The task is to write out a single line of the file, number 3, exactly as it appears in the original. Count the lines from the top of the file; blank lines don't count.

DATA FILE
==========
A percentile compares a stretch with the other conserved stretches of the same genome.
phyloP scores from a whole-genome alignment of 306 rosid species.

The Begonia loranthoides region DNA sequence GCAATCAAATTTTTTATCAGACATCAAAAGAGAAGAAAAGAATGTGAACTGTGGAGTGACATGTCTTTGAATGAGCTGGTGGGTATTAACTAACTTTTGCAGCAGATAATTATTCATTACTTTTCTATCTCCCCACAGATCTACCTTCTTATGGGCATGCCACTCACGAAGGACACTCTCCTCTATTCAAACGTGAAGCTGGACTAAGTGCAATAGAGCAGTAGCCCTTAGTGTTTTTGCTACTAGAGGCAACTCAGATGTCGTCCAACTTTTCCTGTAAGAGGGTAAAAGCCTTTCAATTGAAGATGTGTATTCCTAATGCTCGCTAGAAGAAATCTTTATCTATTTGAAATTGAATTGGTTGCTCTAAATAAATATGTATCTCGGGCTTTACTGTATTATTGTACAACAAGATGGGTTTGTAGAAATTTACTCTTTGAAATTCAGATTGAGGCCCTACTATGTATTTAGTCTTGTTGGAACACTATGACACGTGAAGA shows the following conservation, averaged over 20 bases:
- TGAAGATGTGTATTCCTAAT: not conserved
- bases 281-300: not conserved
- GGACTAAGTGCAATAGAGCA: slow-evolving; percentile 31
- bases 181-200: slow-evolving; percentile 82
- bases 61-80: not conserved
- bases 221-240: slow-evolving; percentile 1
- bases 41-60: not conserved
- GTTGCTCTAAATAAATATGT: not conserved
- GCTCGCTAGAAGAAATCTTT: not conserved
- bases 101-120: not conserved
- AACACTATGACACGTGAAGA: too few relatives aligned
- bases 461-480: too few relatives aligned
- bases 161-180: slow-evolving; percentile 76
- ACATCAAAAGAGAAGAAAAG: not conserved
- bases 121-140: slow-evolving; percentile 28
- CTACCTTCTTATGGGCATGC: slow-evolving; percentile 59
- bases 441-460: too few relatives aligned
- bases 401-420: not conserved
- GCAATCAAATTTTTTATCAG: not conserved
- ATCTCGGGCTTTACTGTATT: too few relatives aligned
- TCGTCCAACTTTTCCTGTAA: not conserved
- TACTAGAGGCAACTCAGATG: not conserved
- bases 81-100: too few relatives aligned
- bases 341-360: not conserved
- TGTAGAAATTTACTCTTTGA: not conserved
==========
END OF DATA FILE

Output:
The Begonia loranthoides region DNA sequence GCAATCAAATTTTTTATCAGACATCAAAAGAGAAGAAAAGAATGTGAACTGTGGAGTGACATGTCTTTGAATGAGCTGGTGGGTATTAACTAACTTTTGCAGCAGATAATTATTCATTACTTTTCTATCTCCCCACAGATCTACCTTCTTATGGGCATGCCACTCACGAAGGACACTCTCCTCTATTCAAACGTGAAGCTGGACTAAGTGCAATAGAGCAGTAGCCCTTAGTGTTTTTGCTACTAGAGGCAACTCAGATGTCGTCCAACTTTTCCTGTAAGAGGGTAAAAGCCTTTCAATTGAAGATGTGTATTCCTAATGCTCGCTAGAAGAAATCTTTATCTATTTGAAATTGAATTGGTTGCTCTAAATAAATATGTATCTCGGGCTTTACTGTATTATTGTACAACAAGATGGGTTTGTAGAAATTTACTCTTTGAAATTCAGATTGAGGCCCTACTATGTATTTAGTCTTGTTGGAACACTATGACACGTGAAGA shows the following conservation, averaged over 20 bases: